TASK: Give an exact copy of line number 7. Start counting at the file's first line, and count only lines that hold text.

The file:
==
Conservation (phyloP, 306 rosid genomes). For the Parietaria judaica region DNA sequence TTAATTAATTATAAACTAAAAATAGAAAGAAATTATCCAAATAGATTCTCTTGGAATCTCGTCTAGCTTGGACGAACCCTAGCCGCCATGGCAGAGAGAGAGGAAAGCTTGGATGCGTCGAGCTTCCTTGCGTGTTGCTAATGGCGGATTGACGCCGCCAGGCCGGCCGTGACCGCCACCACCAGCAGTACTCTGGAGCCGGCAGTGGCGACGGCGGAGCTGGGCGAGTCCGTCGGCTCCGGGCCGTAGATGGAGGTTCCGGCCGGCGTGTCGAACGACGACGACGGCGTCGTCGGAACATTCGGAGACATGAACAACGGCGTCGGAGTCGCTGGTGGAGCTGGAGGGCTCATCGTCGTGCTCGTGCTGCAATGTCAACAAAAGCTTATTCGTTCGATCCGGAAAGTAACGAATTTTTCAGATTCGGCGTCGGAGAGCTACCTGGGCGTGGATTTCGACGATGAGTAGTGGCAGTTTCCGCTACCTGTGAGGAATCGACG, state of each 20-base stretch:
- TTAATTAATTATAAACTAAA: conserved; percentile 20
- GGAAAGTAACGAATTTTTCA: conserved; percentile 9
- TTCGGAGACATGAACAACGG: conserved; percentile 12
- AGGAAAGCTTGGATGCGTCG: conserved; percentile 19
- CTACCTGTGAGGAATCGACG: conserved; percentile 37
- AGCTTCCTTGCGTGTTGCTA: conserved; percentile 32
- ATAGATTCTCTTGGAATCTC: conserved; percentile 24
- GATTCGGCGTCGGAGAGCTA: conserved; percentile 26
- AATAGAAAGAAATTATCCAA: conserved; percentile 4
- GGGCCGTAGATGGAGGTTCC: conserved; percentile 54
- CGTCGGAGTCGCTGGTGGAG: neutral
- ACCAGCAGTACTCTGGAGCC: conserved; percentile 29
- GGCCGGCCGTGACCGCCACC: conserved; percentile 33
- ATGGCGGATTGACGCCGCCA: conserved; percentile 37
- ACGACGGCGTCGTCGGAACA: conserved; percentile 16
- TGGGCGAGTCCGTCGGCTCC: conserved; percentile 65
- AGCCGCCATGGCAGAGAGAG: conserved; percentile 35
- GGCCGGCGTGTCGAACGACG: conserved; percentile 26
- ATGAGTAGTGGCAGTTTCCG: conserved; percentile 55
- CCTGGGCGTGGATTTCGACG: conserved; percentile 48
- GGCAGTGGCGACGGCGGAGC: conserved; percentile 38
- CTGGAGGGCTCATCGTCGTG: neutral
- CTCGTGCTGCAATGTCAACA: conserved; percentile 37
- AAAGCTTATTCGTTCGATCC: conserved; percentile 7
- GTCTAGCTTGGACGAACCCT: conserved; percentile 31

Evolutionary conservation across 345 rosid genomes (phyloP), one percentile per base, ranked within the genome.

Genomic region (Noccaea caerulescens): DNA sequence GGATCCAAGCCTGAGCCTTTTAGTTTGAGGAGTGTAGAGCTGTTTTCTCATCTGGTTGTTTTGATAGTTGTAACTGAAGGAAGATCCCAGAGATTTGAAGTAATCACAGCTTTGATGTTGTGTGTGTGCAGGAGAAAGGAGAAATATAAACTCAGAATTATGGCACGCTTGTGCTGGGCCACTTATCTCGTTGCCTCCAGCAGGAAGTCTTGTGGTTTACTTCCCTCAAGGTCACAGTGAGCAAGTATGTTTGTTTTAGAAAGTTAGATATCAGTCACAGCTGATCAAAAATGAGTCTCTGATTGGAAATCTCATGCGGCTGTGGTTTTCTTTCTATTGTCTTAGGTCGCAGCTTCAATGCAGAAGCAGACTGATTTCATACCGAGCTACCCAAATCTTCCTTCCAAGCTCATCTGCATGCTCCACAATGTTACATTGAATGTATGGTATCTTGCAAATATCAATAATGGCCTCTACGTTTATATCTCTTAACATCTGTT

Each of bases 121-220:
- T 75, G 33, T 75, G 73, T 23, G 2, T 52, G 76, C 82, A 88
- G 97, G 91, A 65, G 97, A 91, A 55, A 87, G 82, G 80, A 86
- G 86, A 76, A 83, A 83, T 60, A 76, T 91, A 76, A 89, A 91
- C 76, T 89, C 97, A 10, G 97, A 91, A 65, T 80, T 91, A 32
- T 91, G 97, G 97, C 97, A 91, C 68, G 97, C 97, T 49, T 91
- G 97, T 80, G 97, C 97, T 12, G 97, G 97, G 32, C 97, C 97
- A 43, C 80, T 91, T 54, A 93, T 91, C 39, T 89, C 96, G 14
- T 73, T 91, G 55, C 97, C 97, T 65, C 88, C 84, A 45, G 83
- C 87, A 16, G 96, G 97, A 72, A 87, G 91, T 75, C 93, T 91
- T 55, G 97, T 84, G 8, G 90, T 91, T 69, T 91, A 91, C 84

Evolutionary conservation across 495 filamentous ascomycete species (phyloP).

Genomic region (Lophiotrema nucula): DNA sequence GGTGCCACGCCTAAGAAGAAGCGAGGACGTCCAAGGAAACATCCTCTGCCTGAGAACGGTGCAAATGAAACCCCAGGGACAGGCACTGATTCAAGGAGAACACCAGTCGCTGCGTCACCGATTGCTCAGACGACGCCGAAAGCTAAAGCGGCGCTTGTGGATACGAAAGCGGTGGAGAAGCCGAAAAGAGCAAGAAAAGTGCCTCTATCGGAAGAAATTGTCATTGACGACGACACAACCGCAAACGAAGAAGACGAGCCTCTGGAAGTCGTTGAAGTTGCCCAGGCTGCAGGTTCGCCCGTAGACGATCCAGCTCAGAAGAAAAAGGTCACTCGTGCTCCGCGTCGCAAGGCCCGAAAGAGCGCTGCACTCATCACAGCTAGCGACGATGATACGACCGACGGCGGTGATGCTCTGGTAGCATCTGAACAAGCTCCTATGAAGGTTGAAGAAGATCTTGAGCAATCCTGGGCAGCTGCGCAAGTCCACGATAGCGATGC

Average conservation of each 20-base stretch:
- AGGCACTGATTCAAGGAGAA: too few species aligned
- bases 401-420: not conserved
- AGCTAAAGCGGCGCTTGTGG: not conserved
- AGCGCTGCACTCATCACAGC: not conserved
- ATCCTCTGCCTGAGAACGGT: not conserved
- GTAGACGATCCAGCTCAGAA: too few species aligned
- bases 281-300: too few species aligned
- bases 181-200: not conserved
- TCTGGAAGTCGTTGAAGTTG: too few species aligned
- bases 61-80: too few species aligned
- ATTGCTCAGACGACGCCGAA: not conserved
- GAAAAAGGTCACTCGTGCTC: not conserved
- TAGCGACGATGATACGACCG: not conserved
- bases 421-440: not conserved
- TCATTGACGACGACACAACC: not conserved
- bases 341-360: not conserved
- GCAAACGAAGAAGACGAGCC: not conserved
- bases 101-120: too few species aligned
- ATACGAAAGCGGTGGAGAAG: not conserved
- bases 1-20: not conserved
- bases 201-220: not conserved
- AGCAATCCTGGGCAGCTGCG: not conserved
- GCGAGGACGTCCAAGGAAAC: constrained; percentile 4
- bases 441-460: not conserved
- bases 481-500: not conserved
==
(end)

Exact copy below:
- AGCTTCCTTGCGTGTTGCTA: conserved; percentile 32